Vianne’s sister, Isabelle, is a rebellious eighteen-year-old girl, searching for purpose with all the reckless passion of youth. While thousands of Parisians march into the unknown terrors of war, she meets Gäetan, a partisan who believes the French can fight the Nazis from within France, and she falls in love as only the young can…completely. But when he betrays her, Isabelle joins the Resistance and never looks back, risking her life time and again to save others.

With courage, grace and powerful insight, bestselling author Kristin Hannah captures the epic panorama of WWII and illuminates an intimate part of history seldom seen: the women’s war. The Nightingale tells the stories of two sisters, separated by years and experience, by ideals, passion and circumstance, each embarking on her own dangerous path toward survival, love, and freedom in German-occupied, war-torn France–a heartbreakingly beautiful novel that celebrates the resilience of the human spirit and the durability of women. It is a novel for everyone, a novel for a lifetime.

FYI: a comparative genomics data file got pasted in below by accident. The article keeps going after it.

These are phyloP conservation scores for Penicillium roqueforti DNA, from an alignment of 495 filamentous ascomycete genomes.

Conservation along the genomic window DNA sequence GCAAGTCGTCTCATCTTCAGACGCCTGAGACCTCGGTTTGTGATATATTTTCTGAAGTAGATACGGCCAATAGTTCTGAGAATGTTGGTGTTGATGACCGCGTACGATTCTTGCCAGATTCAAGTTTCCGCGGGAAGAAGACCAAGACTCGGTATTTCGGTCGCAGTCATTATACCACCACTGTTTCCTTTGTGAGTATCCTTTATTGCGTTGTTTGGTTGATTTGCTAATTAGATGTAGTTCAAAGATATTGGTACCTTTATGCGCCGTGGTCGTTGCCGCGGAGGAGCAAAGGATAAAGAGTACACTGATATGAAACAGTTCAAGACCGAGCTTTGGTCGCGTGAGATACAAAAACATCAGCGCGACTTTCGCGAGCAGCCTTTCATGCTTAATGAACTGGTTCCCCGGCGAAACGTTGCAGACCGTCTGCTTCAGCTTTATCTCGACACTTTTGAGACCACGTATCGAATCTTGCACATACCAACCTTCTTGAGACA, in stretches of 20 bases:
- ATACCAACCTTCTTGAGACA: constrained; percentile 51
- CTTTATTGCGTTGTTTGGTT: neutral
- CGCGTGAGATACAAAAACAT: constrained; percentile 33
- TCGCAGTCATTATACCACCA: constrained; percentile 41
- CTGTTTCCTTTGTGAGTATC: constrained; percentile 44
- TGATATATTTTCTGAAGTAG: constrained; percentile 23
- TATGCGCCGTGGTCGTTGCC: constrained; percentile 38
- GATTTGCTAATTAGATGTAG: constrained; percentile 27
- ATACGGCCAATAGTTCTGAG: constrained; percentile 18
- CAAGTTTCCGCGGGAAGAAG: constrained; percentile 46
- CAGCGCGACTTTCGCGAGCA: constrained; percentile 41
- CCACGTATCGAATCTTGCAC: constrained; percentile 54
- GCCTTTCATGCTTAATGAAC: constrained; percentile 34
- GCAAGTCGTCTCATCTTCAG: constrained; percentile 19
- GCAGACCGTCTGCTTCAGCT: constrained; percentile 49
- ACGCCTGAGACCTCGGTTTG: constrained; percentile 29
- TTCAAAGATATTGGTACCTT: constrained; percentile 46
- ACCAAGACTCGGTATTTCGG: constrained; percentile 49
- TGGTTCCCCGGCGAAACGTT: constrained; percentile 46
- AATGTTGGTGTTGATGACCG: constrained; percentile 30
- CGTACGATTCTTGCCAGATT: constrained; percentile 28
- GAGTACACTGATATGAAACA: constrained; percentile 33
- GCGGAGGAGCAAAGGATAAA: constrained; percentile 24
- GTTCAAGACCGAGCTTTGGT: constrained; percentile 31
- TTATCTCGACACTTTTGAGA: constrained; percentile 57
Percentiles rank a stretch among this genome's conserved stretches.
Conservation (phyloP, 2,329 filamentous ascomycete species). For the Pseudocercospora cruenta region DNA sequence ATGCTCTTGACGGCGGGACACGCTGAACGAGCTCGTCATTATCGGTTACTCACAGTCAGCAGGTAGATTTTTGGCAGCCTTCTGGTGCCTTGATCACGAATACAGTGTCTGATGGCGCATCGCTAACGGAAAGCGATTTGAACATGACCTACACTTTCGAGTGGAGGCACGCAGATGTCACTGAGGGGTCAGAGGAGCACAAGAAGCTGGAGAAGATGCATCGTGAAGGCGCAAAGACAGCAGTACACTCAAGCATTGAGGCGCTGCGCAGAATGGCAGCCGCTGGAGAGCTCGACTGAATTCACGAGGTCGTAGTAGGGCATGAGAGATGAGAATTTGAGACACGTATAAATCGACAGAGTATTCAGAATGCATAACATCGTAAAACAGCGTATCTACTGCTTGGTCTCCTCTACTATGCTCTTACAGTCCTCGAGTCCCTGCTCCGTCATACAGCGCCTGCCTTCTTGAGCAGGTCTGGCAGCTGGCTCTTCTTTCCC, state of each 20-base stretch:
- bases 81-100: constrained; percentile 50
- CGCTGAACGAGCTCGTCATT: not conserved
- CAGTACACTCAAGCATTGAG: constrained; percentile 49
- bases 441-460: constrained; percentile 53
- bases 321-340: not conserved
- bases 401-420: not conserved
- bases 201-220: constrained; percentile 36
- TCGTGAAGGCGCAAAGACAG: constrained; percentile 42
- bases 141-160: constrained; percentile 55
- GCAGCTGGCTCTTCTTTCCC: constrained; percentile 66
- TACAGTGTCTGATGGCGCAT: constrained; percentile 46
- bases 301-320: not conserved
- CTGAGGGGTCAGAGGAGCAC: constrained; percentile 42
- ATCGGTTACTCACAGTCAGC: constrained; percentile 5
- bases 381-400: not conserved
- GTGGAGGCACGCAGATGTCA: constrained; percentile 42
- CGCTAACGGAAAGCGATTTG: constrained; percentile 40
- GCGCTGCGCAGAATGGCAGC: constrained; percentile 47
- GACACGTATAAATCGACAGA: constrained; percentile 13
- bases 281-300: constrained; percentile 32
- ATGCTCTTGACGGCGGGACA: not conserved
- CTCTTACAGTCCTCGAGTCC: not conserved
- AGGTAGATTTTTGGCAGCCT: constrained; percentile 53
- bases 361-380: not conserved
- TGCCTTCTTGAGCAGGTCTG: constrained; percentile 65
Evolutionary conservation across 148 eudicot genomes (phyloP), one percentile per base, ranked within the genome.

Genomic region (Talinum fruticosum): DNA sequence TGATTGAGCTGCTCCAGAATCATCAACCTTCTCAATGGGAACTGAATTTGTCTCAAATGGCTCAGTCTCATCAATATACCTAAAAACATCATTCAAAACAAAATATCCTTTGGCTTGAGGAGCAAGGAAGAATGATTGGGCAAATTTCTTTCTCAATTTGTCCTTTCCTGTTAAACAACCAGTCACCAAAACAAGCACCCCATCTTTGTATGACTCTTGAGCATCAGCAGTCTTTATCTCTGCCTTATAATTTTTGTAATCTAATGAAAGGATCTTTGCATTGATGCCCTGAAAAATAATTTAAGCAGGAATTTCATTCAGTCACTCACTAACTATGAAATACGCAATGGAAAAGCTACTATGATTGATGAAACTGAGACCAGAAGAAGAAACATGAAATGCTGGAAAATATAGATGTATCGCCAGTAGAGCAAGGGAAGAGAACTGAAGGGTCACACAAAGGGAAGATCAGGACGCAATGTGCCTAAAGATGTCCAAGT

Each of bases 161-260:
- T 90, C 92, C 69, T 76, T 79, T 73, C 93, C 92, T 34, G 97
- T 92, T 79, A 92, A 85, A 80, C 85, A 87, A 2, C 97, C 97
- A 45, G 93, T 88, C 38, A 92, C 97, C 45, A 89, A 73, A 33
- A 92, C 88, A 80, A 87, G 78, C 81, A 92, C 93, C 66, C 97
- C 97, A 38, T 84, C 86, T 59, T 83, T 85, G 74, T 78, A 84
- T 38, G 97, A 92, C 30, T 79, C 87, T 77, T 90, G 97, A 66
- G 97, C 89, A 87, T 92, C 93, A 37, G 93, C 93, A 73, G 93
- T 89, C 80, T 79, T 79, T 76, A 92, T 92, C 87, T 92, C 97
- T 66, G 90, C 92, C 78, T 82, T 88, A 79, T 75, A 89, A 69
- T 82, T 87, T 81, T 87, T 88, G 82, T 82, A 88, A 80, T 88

Eleanor Oliphant Is Completely Fine: A Novel

 

Number-one New York Times best-seller and the perfect holiday gift.

A Reese Witherspoon Book Club Pick

“Beautifully written and incredibly funny, Eleanor Oliphant Is Completely Fine is about the importance of friendship and human connection. I fell in love with Eleanor, an eccentric and regimented loner whose life beautifully unfolds after a chance encounter with a stranger; I think you will fall in love, too!” (Reese Witherspoon)

No one’s ever told Eleanor that life should be better than fine. 

Meet Eleanor Oliphant: She struggles with appropriate social skills and tends to say exactly what she’s thinking. Nothing is missing in her carefully timetabled life of avoiding social interactions, where weekends are punctuated by frozen pizza, vodka, and phone chats with Mummy.

But everything changes when Eleanor meets Raymond, the bumbling and deeply unhygienic IT guy from her office. When she and Raymond together save Sammy, an elderly gentleman who has fallen on the sidewalk, the three become the kinds of friends who rescue one another from the lives of isolation they have each been living. And it is Raymond’s big heart that will ultimately help Eleanor find the way to repair her own profoundly damaged one.

Soon to be a major motion picture produced by Reese Witherspoon, Eleanor Oliphant Is Completely Fine is the smart, warm, and uplifting story of an out-of-the-ordinary heroine whose deadpan weirdness and unconscious wit make for an irresistible journey as she realizes. . .

The only way to survive is to open your heart. 

 

 

The Ragged Edge of Night